Critical Hydrogen Service Piping Project Met With Orbital Welding

Critical hydrogen service piping project met with orbital welding

Although orbital welding technology has been available for about twenty years, and has become the standard method of joining for high-purity applications, such as the welding of semiconductor process gas lines and hygienic piping for the pharmaceutical industry, it is still an underutilized technology in the petrochemical industry. Recently, however, the availability of small compact weld heads that can mount on closely spaced boiler tubes and furnace tubes, and the development of smaller, more portable power supplies with the capability of feeding filler metal to the welds has made this a growing industry segment for orbital welding.

Fig. 1- Hydrogen furnace under construction.

The advantages of orbital gas tungsten arc (GTA) welding for a refinery application was recently demonstrated by SW Industrial, Inc., formerly Swinerton & Walberg Co. of San Francisco, Calif. (SWI), with the welding of furnace tubes in new construction of a hydrogen furnace (Fig. 1) in Wilmington, Calif., near Long Beach. Many refineries have furnaces that extract hydrogen from hydrocarbons at very high heat. This technology will be more prevalent in the future because of regulatory pressure.

Automation Is the Solution

An industrial contractor in business for over 100 years, SW Industrial was confident it could weld the small-bore heavy-walled piping on the hydrogen furnace manually, however, when the drawings were examined, it became apparent that the welding for this job was more complex than expected and the company would have to reconsider its position. The furnace tubes at the bottom of the state-of-the-art hydrogen furnace were to be spaced at one-foot centers making it impossible for manual welders' helmets to pass. This would mean that at least for part of the welding on the critical hydrogen service piping, they would be welding blind. Furthermore, the material specified for the 1-1/4-in. pigtails was Incoloy 8001 because of the severe operating temperature of the furnace. This material has a chemical composition of 33% nickel, 21% chrome, with the balance being iron. Such material is used because of its superior high-temperature properties and weldability, but it would be difficult to weld by hand in this application, and the job was to be done under a tight construction schedule.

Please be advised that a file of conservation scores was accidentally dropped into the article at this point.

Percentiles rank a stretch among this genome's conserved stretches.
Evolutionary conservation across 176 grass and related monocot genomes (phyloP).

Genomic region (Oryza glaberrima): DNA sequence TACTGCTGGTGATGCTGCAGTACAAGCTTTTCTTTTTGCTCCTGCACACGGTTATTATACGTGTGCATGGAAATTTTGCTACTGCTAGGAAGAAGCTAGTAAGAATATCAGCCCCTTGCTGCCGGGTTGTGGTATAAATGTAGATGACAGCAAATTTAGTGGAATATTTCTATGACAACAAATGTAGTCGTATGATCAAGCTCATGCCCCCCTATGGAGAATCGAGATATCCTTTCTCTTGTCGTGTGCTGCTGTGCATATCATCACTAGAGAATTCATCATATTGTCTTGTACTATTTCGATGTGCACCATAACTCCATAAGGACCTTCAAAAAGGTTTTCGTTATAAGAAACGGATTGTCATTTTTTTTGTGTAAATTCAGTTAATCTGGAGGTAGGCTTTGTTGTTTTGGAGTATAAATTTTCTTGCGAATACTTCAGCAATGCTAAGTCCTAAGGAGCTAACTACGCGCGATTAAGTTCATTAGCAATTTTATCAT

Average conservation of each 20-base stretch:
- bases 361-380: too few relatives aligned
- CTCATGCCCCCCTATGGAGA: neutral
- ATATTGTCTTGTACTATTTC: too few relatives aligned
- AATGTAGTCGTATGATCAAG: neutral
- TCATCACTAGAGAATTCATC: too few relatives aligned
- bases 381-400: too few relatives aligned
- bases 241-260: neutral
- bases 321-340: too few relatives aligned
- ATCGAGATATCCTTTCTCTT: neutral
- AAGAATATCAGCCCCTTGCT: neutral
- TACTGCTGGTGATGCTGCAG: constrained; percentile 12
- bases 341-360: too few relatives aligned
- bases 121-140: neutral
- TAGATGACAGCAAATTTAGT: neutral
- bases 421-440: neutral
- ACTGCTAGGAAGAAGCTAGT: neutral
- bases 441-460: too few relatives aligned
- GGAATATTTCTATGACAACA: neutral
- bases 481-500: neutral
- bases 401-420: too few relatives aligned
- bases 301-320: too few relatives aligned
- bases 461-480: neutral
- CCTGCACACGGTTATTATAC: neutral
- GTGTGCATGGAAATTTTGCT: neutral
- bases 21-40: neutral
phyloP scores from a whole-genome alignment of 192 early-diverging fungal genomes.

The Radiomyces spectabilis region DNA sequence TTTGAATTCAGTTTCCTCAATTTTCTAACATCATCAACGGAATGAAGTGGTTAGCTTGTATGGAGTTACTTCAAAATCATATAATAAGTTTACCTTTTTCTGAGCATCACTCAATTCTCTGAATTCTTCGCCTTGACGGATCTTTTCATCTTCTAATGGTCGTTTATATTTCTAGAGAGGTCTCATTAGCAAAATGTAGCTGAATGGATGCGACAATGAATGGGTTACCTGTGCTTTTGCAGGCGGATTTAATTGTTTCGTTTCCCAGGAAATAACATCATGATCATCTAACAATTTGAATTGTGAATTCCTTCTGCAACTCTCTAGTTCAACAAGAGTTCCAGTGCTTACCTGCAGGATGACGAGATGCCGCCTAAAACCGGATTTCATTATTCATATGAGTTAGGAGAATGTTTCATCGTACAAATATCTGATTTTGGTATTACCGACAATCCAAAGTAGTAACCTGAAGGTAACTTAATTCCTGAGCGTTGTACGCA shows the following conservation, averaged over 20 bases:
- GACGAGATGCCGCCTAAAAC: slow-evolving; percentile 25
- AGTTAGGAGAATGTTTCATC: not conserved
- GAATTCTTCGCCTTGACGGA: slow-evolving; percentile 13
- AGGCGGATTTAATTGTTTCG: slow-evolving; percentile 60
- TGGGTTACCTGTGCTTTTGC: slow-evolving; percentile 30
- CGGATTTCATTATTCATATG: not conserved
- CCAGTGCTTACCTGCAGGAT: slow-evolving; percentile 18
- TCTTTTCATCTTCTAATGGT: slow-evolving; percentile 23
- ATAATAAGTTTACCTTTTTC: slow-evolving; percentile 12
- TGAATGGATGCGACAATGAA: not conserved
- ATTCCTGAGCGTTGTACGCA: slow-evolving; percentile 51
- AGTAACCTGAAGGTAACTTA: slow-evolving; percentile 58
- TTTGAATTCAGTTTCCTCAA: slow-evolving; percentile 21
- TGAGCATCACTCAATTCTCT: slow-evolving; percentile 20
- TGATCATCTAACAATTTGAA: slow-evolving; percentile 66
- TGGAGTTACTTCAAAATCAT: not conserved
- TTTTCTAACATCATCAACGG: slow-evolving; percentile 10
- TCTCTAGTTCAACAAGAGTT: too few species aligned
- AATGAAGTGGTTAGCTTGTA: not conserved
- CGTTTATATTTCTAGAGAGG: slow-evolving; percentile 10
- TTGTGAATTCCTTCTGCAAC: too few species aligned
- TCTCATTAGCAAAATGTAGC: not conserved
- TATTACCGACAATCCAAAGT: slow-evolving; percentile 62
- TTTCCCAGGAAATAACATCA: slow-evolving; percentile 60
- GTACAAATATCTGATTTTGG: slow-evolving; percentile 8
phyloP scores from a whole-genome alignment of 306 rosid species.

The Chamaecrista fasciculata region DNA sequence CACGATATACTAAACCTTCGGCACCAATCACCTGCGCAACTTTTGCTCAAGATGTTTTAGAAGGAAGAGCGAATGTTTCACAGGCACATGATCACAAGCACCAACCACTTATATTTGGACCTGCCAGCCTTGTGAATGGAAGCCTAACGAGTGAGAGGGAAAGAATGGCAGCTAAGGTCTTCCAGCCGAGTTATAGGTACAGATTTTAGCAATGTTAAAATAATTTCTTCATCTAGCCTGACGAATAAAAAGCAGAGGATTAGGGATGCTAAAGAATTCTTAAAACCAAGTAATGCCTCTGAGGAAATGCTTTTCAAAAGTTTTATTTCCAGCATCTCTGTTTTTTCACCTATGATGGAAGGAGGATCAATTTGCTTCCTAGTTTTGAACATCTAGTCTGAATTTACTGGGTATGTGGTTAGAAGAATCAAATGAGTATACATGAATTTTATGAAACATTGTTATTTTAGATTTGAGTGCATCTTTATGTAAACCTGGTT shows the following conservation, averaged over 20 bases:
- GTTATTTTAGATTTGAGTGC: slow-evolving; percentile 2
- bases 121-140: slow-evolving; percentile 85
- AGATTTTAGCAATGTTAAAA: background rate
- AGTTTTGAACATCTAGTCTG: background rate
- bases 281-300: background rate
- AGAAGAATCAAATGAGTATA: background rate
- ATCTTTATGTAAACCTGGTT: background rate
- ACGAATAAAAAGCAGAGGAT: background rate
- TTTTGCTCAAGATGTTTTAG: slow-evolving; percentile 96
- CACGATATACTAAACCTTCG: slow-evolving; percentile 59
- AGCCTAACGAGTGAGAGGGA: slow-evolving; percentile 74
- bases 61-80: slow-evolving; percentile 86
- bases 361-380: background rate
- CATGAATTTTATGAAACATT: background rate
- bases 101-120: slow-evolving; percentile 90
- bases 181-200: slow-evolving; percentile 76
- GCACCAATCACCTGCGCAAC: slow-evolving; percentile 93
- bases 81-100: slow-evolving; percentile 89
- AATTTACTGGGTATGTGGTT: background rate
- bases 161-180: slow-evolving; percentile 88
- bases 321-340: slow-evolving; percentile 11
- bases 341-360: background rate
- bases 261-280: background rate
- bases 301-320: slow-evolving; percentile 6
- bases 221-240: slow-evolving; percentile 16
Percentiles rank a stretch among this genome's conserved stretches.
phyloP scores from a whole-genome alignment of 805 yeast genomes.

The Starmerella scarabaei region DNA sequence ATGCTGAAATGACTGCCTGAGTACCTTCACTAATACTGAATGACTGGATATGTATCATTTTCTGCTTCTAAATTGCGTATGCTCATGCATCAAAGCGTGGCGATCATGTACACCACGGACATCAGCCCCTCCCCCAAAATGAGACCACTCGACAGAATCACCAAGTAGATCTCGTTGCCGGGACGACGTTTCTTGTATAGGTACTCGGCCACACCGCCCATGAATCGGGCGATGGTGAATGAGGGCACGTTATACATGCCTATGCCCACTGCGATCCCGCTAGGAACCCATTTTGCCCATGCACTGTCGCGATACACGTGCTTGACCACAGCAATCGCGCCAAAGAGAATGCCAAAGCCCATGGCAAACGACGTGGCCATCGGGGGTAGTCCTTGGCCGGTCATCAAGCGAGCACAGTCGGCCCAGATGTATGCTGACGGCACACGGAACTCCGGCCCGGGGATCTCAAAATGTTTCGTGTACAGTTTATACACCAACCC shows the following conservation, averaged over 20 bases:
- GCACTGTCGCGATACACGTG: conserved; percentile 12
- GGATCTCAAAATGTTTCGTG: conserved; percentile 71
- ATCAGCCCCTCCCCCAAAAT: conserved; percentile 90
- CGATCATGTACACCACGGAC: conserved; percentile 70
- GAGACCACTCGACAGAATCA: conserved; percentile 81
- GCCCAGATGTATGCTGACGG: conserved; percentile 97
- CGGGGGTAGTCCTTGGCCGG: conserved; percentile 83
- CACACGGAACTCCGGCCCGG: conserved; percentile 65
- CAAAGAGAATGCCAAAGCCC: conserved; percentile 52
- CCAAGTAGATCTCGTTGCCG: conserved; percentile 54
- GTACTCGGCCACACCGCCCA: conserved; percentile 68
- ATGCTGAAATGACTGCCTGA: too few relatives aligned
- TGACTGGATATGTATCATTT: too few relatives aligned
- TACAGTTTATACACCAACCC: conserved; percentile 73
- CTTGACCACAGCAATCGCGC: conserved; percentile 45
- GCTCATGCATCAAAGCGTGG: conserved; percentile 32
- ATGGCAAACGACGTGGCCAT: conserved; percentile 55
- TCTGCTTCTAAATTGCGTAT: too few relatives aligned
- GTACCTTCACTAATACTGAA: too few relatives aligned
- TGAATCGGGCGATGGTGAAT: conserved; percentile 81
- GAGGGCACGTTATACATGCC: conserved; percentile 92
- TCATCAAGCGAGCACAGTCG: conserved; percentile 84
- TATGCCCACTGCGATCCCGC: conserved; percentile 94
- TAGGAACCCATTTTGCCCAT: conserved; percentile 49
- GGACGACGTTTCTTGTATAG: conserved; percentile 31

The company thought of automatic orbital welding as a solution to this welding problem. The company's past experience with orbital welding was with thin-wall GTA fusion welding for the nuclear and food processing industries, and high-purity pharmaceutical and computer chip cleanroom operations. The materials and wall thicknesses for the furnace required the addition of filler metal to the weld and more advanced orbital welding equipment, which demanded more operator training and skill.

Operator Training

The company leased a Model 227 microprocessor-based power supply and a compact Model 81 full-function pipe weld head from Arc Machines, Inc. (AMI), in Pacoima, Calif., and sent three people to the AMI factory for training. The men selected for the training were a pipefitter, a boilermaker, and a welding engineer. At first they practiced on carbon steel samples because they were easier to learn on, and less costly than the Incoloy alloy. The welders were skeptical at first, thinking that orbital pipe welding would never be practical. After they saw it work, they thought it was impressive, but was probably too difficult for them to learn. Nevertheless, by the second day of training, they had mastered the basics and were amazed by the quality of welds made by machine. By the third day of training, each welder was developing weld schedules and making x-ray quality welds on his own.

Welding Parameters

Welding parameters for Incoloy 800 were established during training and stored in the memory of the power supply. Values for welding currents, both primary and background; arc voltage control, which provides electronic control of arc length; electrode travel speed and wire feed speed were entered for each pass of the weld for later recall.

Fig. 2- Modified “J” preparation for orbital welding of furnace tubes.

Fig. 3- Sequence of weld passes.